Yazan Halwani was born in early 90s and is considered one of the pioneers of Lebanese and Arab street art by local and international media. Growing up in Beirut he had noticed the remnants of the Lebanese Civil war and identity schism at two levels: the city’s walls were punctured by artillery and the walls and streets were filled with divisive figures that attempt to assert a divisive identity to a street/area in Beirut. As a child he had become in contact with street art after seeing forms of it in movies and references in French music.
Halwani was quickly interested in street art as a way to erase the grip on the identity politicians had created in the city and that war had cemented. In 2009, Yazan started producing the largest murals on the walls of Beirut and by 2012 had forged a characteristic visual language using Arabic calligraphy, geometry and portraits in an attempt to create a renewed Arabic art form that although is in continuity with Arab art, is able to break the stationary traditions.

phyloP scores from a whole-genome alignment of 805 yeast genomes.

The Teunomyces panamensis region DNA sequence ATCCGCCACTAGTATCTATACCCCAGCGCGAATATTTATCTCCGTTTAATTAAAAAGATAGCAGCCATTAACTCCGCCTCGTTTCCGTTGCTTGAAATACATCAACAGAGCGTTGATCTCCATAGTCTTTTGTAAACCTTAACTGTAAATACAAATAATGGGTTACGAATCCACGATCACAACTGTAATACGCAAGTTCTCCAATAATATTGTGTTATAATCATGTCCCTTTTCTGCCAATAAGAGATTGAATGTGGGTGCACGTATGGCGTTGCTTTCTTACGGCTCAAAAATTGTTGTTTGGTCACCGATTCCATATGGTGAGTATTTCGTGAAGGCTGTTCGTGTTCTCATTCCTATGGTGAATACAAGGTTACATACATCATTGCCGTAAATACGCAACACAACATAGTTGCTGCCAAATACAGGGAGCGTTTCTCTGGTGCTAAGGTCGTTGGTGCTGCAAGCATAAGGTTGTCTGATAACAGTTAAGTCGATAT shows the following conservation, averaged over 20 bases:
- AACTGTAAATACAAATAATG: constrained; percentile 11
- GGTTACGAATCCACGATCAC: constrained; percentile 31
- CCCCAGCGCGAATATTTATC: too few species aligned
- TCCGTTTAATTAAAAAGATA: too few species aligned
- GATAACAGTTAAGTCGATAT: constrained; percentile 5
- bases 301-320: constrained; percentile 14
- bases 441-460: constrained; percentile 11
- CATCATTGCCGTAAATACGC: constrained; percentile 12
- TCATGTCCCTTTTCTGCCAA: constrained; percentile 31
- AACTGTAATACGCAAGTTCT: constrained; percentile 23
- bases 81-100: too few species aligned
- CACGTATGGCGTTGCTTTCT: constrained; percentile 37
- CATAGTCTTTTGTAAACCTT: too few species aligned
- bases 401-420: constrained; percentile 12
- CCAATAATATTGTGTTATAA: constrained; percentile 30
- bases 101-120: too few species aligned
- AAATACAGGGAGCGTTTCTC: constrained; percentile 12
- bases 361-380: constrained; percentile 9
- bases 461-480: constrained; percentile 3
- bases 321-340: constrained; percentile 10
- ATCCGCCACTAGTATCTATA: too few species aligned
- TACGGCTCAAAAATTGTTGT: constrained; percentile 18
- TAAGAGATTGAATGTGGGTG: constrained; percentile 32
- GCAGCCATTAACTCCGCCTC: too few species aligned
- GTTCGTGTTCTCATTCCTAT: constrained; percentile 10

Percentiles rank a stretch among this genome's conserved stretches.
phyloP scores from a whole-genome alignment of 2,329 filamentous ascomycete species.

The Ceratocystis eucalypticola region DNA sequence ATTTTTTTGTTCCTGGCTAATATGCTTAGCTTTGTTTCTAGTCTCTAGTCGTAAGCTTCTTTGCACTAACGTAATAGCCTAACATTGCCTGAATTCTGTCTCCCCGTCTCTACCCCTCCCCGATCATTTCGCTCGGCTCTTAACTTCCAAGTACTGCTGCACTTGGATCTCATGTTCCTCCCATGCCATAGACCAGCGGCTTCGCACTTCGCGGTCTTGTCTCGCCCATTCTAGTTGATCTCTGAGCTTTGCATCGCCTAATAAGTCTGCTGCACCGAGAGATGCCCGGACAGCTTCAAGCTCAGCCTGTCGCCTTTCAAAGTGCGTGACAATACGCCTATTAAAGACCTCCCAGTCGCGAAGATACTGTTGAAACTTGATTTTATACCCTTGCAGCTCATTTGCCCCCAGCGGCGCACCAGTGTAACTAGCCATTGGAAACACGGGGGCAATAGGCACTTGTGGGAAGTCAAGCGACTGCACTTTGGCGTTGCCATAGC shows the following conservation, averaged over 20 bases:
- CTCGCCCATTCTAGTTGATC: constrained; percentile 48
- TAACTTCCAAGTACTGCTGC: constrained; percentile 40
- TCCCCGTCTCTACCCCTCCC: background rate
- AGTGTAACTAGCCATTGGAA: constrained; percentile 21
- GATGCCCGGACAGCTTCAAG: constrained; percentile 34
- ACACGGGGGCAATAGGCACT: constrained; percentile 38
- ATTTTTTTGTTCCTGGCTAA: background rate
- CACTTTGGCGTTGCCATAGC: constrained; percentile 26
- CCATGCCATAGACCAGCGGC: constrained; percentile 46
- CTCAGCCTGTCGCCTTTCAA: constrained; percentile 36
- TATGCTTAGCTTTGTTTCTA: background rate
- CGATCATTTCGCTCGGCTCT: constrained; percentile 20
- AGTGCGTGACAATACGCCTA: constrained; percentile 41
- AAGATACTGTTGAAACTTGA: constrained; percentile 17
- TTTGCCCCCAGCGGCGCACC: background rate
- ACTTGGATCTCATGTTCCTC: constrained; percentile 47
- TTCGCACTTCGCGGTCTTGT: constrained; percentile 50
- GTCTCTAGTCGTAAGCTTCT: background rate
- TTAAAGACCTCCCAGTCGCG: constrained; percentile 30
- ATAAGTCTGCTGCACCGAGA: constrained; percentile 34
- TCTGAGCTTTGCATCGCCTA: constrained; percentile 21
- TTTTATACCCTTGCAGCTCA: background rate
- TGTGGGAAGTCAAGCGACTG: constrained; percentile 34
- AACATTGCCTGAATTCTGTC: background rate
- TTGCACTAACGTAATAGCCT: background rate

Yazan’s work has been seen around the world: in Lebanon, Jordan, UAE, Tunisia, Germany, Singapore, France and the USA and has been featured in many collections and publications.